I love a story with a good setting. One that pulls you in and makes you feel as if you are there. The three books I’ve read this week are in very diverse places, but all made me feel I was in the worlds the authors were describing.
Tamarack County by William Kent Krueger is set in Northern Minnesota in the winter. Even though I’m here in warm, sunny Florida I felt the cold and the snow. I was shivering in my warm bed while reading. Krueger also surrounds you with a local culture – a mixture of small town and the “Rez” as he calls it. Native American culture weaves in and out of the story.
The Sea Detective by Mark Douglas-Home is set on the coast of Scotland. I could smell the salt air and feel the loneliness of a deserted village on a coastal island where fishing had failed and the families had relocated to the mainland.
Both of these books were good mysteries with complex plots and interesting characters. But what sticks with me is the setting and culture of each book.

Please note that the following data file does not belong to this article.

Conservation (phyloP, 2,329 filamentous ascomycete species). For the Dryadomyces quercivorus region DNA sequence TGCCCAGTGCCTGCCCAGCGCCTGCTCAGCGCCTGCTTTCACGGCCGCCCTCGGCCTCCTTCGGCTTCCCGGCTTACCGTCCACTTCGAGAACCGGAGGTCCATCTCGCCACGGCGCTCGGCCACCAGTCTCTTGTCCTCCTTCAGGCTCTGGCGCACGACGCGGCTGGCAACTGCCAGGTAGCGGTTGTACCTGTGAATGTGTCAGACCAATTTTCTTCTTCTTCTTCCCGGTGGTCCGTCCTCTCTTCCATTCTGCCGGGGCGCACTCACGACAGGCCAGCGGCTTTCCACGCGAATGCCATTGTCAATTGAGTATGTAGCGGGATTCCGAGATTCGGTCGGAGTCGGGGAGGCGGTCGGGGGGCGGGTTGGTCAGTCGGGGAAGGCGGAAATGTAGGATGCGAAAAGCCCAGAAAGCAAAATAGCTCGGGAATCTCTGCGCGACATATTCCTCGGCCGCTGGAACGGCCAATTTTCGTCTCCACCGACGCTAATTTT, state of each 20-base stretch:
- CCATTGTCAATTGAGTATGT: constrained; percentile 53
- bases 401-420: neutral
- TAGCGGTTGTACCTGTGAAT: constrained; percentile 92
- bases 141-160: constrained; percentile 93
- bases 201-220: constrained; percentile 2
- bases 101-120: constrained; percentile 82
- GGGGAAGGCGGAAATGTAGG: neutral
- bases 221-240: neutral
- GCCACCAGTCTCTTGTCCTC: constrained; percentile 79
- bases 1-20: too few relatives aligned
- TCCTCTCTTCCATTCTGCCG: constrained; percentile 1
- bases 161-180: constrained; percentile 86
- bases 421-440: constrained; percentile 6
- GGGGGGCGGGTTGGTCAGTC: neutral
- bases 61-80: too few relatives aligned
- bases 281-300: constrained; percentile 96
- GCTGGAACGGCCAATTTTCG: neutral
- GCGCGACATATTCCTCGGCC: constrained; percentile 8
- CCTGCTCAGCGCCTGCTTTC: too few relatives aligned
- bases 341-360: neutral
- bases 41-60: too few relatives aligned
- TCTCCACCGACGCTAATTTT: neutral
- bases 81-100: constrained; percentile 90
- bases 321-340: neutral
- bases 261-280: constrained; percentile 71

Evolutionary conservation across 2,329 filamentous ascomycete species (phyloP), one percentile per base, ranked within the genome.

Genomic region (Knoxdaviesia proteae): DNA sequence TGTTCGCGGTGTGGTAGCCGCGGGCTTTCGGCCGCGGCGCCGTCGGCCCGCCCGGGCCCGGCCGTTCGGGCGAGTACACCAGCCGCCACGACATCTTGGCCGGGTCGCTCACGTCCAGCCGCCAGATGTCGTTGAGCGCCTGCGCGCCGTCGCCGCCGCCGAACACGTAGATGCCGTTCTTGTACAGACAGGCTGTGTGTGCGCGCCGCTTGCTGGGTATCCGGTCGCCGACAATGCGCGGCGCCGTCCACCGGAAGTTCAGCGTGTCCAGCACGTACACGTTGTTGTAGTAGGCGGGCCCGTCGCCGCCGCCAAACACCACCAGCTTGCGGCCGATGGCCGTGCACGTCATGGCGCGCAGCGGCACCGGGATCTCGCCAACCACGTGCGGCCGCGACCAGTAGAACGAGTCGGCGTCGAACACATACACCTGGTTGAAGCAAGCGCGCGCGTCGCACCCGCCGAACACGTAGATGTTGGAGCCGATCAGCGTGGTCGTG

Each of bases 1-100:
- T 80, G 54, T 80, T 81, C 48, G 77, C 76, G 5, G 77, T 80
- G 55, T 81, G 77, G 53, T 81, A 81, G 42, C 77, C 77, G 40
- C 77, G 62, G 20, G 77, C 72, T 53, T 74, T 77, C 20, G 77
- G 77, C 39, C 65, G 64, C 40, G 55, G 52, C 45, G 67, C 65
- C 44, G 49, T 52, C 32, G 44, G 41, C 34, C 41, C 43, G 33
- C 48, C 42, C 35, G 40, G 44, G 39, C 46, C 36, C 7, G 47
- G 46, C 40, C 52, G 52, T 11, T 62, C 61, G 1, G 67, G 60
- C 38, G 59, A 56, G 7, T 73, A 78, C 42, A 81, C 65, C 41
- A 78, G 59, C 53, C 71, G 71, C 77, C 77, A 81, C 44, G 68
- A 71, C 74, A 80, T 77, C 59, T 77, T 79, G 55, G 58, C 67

The third book is entirely different – A True Novel (II) by Minae Mizumura. I picked this up by accident at the library, not realizing it was the second part of the story. (I’ll go back and find the first book.) The story is about a Japanese man who moves to New York and makes his fortune. Apparently the first book is set in New York, but the second book is all in Japan. I could picture it, feel it, (even though I’ve never been there) and sense the changes in the culture as time passes. This is not the type of novel I usually read. I think the setting is what kept me reading even more than the sad story.
Going back to some other books I’ve recently read and enjoyed, I believe setting is part of the attraction. Deborah Crombie’s The Sound of Broken Glass is apparently a book in a series. I haven’t read the previous books but had no problem jumping in at number fifteen. The setting is in South London’s Crystal Palace, a neighborhood of musicians, a village within the city. The Crystal Palace was a huge glass structure built for the Great Exhibition of London in 1851 in Hyde Park and rebuilt in an even larger version in an upscale neighborhood in South London in 1854. It burned to the ground in 1936, but the neighborhood still goes by that name. I was drawn into the neighborhood and the musical culture.
Lost by S. J. Bolton is more character driven, but the setting in the back streets of London captured me.
Colin Cotterill’s The Woman Who Wouldn’t Die is the latest of his stories set in Laos in the 1970’s. He brings you into this strange place on the other side of the world and he does it with humor.